Amidst all the gluten, there was light. I spent the past two days with my book agent, Matthew Carnicelli, editing my novel in his idyllic Rhinebeck home. I’d been sending him bits and pieces of my new book, which has been occupying space in my head for four years and took nearly a year and a half to write, and when I emailed him the completed manuscript, he suggested I take the train up and spend time editing the book page by page. He loved it, madly. Thought it remarkable, tricky and satisfying on a line level, but he wanted to work through some issues he saw with structure (surprise, surprise) and point-of-view–technical issues that made a complicated book confusing.
You should know that this isn’t how I work. I tend to write and edit in seclusion, and the idea of a page-by-page vivisection gave me anxiety. However, as we settled into the work and talked through the characters, elements of story and narrative development, I was surprised by how many breakthroughs happened in a span of eight hours. Matthew is a brilliant editor and story developer, and often he challenges me to go to places I never consider going. Nothing escapes him, and sometimes in the midst of a discussion about a character’s POV, he’d ask me, offhand, so what does this line mean? It’s pretty, but what does it do for the story And after careful thought, I’d shake my head and say, nothing. And there goes the pen, striking lines.
After, he told me that he liked watching me talk about these characters as if they were real, flesh and bone, and he marveled on how quickly I was able to re-imagine and re-structure chapters. He asked me about my process–whether I have a whole story in mind or do I just start with an image, and I told him that everything I write starts with an image, a scene. Nothing ever starts in its completion, because a story always becomes, at least for me, something else than I’d intended it to be. I started my new novel with an image of a woman setting another woman’s hair on fire and built the book, image by image, scene by scene, from there. Last year I had no idea where the plot was going to go, and I felt smothered by having to take a step back and architect this grandiose plot. Instead, I stayed with the characters, all of whom I knew well, and knew they’d take me where I needed to go. I know it sounds strange, but my characters took me to the plot rather than the other way around.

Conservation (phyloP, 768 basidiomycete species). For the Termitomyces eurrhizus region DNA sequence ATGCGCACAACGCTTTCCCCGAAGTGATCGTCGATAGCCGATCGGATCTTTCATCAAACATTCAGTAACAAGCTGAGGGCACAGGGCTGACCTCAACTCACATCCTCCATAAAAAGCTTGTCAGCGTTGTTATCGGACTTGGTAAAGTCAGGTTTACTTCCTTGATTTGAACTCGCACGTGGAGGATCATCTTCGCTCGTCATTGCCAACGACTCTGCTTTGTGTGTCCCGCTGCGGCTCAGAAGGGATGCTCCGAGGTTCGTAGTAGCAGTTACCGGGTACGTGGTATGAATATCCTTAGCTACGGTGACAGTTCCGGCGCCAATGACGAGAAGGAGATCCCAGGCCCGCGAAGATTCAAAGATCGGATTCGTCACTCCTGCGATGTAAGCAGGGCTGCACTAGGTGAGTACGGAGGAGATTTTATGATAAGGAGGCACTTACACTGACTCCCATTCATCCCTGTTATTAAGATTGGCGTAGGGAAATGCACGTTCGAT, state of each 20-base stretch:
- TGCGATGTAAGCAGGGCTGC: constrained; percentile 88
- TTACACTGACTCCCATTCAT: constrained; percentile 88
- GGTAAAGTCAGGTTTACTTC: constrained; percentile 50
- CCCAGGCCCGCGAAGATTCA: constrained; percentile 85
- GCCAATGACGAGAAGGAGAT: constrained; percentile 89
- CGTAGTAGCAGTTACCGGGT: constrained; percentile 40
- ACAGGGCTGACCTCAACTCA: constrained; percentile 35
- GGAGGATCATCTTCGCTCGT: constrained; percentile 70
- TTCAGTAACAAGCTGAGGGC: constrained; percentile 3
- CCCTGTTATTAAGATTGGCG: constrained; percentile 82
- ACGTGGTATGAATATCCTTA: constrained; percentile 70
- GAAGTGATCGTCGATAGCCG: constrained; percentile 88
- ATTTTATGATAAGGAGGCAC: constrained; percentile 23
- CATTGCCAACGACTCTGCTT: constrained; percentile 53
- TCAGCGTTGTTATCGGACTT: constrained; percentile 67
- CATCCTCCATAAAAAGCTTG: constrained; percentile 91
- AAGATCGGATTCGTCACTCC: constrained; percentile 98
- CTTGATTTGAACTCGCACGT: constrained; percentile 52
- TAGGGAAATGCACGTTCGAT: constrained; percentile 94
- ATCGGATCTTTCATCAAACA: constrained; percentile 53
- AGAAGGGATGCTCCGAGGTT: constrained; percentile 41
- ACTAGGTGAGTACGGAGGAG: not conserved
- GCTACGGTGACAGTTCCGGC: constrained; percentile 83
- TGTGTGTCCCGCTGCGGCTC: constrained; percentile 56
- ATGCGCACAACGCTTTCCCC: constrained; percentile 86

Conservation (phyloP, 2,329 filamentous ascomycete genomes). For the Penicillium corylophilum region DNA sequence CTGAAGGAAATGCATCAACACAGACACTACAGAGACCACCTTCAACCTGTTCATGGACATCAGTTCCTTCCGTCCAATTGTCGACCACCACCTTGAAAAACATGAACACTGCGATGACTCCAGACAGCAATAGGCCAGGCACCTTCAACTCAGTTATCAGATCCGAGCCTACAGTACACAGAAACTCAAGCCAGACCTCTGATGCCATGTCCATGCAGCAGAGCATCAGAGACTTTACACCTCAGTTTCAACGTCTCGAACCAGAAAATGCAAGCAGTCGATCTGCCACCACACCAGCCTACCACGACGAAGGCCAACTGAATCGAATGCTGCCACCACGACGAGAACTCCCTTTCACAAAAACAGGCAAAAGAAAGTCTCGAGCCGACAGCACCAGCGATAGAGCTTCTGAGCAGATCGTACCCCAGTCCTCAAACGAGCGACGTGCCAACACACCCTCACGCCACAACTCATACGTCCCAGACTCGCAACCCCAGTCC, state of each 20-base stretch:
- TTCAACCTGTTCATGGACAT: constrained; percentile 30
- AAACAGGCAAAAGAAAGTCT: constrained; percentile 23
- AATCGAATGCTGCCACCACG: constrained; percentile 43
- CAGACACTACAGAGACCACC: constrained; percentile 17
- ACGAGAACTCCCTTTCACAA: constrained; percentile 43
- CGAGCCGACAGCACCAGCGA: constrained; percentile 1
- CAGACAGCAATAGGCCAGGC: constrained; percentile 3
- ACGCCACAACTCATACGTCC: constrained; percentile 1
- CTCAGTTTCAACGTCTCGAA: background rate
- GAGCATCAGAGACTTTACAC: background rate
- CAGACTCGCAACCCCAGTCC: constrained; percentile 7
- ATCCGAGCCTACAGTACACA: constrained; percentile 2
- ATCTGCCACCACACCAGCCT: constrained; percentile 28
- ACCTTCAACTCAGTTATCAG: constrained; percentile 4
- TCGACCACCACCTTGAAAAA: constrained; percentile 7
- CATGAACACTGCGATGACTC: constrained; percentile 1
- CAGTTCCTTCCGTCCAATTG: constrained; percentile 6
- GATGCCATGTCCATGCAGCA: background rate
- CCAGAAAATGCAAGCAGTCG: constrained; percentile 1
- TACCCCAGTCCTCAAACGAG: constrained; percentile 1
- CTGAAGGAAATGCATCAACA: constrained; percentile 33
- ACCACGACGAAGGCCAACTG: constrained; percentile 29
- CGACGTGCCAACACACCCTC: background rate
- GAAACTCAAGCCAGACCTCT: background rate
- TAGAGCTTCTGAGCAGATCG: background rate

The result? A book I never dreamed I could write. I wince when my agent called it experimental literary fiction because it already makes me think it’ll be impossible to sell, and we spoke at length about this, the business of publishing, and I settled on this: I no longer have the ego and ambition I had when I sold my first book. Rather, I want to write the best novel I’m able to write and if it has a traditional home, awesome, if not, we’ll figure it out. I don’t need the validation of Knopf and blurbs; I know I wrote something great. The need and want, now, is sharing this book with others.
When asked for an elevator, I struggle. At its core, the book is about two broken children (both of whom have different elements of mental illness, although both are artistic and brilliant) who endure generations of illness and abuse, and who they are and what the become as a result, juxtaposed for their base need for normalcy. Themes? Oy. Feminism and our notions that women are “safe” (intentionally vague), women as property, society’s very binary view on serial killers and those who have mental illness, love–familial and other–and the relentless desire and pursuit of it, what it means to be a mother, and the desire to revise our own story. There’s a huge plot twist that kind of reminds me of Fight Club, and I weave in poetry, speeches, and literature repurposed as dialogue.
As you can imagine, I’ve got a lot going on, and I’ve a few chapters to gut renovate and edit. After, it was wonderful to spend yesterday eating farm fresh eggs, picking vegetables out of Matthew’s garden, kayaking along the Hudson, and getting to know my agent of 6+ years beyond the business of what we do.